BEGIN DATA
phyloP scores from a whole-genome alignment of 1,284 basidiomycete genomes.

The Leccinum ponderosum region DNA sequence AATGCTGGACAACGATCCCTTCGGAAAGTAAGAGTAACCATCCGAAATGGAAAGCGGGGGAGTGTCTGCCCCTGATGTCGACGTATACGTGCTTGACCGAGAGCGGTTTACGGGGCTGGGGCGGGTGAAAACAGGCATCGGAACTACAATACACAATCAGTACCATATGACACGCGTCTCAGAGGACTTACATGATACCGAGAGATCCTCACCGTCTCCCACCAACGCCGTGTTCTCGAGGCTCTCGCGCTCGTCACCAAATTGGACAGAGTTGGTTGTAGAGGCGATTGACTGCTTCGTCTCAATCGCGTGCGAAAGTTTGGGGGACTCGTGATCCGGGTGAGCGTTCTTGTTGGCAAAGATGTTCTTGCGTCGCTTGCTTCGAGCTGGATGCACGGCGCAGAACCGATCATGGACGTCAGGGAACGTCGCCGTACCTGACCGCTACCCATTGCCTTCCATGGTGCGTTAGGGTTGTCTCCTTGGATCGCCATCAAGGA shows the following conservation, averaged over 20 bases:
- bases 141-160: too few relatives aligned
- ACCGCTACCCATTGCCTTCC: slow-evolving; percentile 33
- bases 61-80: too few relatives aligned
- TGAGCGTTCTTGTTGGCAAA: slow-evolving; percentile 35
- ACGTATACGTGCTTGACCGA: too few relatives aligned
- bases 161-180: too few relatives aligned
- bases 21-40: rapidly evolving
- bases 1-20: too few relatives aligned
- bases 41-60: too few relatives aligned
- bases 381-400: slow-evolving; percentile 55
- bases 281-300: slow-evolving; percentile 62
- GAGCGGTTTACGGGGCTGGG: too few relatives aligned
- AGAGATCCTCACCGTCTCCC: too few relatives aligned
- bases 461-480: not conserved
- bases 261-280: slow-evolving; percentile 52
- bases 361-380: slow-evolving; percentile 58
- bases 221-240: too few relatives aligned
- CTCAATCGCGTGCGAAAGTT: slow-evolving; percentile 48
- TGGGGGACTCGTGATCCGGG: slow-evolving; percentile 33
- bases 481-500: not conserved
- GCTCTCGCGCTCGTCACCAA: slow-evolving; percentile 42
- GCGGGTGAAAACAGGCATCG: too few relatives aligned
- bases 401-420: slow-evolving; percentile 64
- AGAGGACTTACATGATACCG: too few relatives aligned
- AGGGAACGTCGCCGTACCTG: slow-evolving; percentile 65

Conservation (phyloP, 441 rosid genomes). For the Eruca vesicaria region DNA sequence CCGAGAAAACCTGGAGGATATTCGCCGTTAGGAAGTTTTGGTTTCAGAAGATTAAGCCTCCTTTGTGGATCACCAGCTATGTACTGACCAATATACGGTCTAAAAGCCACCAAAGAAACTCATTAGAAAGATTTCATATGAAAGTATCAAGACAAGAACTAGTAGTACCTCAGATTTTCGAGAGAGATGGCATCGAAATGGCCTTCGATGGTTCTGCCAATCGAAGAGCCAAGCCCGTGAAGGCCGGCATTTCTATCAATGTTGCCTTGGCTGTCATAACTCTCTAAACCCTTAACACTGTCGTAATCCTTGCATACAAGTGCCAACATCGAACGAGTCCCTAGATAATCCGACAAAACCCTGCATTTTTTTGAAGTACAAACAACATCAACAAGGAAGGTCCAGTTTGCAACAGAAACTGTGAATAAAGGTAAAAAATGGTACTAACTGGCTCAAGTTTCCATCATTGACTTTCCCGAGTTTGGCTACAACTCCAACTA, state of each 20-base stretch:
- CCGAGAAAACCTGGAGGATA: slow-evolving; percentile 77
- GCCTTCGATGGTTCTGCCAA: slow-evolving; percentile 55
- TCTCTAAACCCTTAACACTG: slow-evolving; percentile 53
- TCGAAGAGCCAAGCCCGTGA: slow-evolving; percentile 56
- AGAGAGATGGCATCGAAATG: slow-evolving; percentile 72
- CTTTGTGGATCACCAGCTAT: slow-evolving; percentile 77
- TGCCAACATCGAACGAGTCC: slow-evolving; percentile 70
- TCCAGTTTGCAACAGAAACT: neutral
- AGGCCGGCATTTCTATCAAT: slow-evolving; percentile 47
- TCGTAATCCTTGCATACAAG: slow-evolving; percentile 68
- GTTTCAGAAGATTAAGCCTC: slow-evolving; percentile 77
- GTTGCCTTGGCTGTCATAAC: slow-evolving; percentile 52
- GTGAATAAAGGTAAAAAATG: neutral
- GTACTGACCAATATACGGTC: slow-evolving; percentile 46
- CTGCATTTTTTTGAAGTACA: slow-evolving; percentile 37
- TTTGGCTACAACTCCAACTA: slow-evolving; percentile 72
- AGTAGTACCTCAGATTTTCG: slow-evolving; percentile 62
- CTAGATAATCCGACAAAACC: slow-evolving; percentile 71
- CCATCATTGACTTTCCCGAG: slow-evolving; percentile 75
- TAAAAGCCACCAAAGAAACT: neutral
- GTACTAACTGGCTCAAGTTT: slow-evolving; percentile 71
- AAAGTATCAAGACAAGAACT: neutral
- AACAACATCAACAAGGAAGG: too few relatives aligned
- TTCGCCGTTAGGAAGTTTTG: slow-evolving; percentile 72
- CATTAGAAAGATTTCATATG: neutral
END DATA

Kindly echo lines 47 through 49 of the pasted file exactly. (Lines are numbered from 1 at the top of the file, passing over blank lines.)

- CCATCATTGACTTTCCCGAG: slow-evolving; percentile 75
- TAAAAGCCACCAAAGAAACT: neutral
- GTACTAACTGGCTCAAGTTT: slow-evolving; percentile 71